Saturday, February 7, 2015

With Obamacare on the Line, Supreme Court gets Literal

The fate of President Obama's health care law depends once again on how the Supreme Court interprets what Congress wrote — a task the justices have applied literally of late to laws affecting air, land and sea.
Four words in the 906-page statute will be the focus of the high court's attention March 4, when opponents argue that tax credits received by millions of Americans are legal only in health insurance markets "established by the State."
A literal reading of that phrase would seem to exclude health care exchanges operated by the federal government in 34 states. "It's a rather difficult textual argument for the government," said Kannon Shanmugam, who has argued 16 cases at the high court.
The government disputes that interpretation, calling the four-word phrase a "term of art" that includes federal exchanges, from which more than 9 million Americans have received subsidies. Excluding tax credits in federal exchanges "was never discussed" when the law was written, said former congressman George Miller, who chaired one of the committees that wrote the law.
"It was never whispered, never," said Rep. Sandy Levin, D-Mich., who chaired the House Ways and Means Committee when the law was passed.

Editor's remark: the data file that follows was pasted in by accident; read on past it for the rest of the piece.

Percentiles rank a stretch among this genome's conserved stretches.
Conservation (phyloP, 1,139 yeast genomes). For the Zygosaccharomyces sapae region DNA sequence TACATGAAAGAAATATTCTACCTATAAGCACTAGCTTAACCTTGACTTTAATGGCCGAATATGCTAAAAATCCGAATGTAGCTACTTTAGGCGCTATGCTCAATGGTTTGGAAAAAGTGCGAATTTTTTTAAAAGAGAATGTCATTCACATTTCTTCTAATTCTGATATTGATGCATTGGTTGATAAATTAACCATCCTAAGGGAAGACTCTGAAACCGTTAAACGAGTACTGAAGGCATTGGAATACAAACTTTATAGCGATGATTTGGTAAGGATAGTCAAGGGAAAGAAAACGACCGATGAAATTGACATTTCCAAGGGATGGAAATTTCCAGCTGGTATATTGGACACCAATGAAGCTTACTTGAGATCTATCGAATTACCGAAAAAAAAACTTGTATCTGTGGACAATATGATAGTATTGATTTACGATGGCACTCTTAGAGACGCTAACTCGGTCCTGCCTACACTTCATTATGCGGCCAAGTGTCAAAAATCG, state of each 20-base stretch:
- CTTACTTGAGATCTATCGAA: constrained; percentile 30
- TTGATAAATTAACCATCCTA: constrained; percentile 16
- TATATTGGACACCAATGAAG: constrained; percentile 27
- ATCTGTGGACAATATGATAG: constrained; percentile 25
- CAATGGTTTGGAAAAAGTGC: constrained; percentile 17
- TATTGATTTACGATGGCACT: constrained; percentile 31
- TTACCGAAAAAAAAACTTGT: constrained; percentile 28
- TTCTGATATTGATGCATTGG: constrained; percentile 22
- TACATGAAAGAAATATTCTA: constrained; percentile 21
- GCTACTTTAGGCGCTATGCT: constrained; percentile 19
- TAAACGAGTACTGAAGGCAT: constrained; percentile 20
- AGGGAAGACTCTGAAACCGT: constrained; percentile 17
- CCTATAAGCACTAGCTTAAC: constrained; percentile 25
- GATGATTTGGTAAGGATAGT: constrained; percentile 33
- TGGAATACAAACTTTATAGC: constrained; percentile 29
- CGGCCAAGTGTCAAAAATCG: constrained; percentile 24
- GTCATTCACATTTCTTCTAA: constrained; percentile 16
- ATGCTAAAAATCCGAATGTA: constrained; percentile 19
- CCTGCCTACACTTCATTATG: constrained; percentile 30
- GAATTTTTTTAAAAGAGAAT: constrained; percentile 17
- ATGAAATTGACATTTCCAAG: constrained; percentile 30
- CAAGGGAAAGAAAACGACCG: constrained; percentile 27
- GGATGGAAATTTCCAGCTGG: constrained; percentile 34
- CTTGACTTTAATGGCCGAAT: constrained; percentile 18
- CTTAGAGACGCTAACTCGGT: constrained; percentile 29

Nearly five years after its enactment, the Supreme Court will have the final word — just as it did in 2012, when it upheld the law by a 5-4 vote. And in a number of unrelated cases recently that offer clues to the outcome, the justices have been practicing the art of "statutory interpretation." Translation: What were they thinking?
President Obama and Supreme Court Chief Justice John 
Roberts in January 2013, after the court's 5-4 ruling 
upholding Obamacare.(Photo: Paul J. Richards, 
AFP/Getty Images)
It's a question the justices have asked in cases featuring air marshals, cellphone towers, bank robbers and undersized red grouper — with mixed results. Often, plain language wins. Occasionally, the court demands context.
Taken together, the rulings and rhetoric should give Obamacare's proponents pause, for one reason: Chief Justice John Roberts — who rescued the law from being declared unconstitutional in his 2012 ruling — usually abides by the written word.
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cimbri said...

Also, there are 4 Commonwealths, VA,PA,KY and MA. Not sure if that would affect the SCOTUS decision on the "State" designation in the ACA.

jackpiner said...

Whats the difference between commonwealth and state?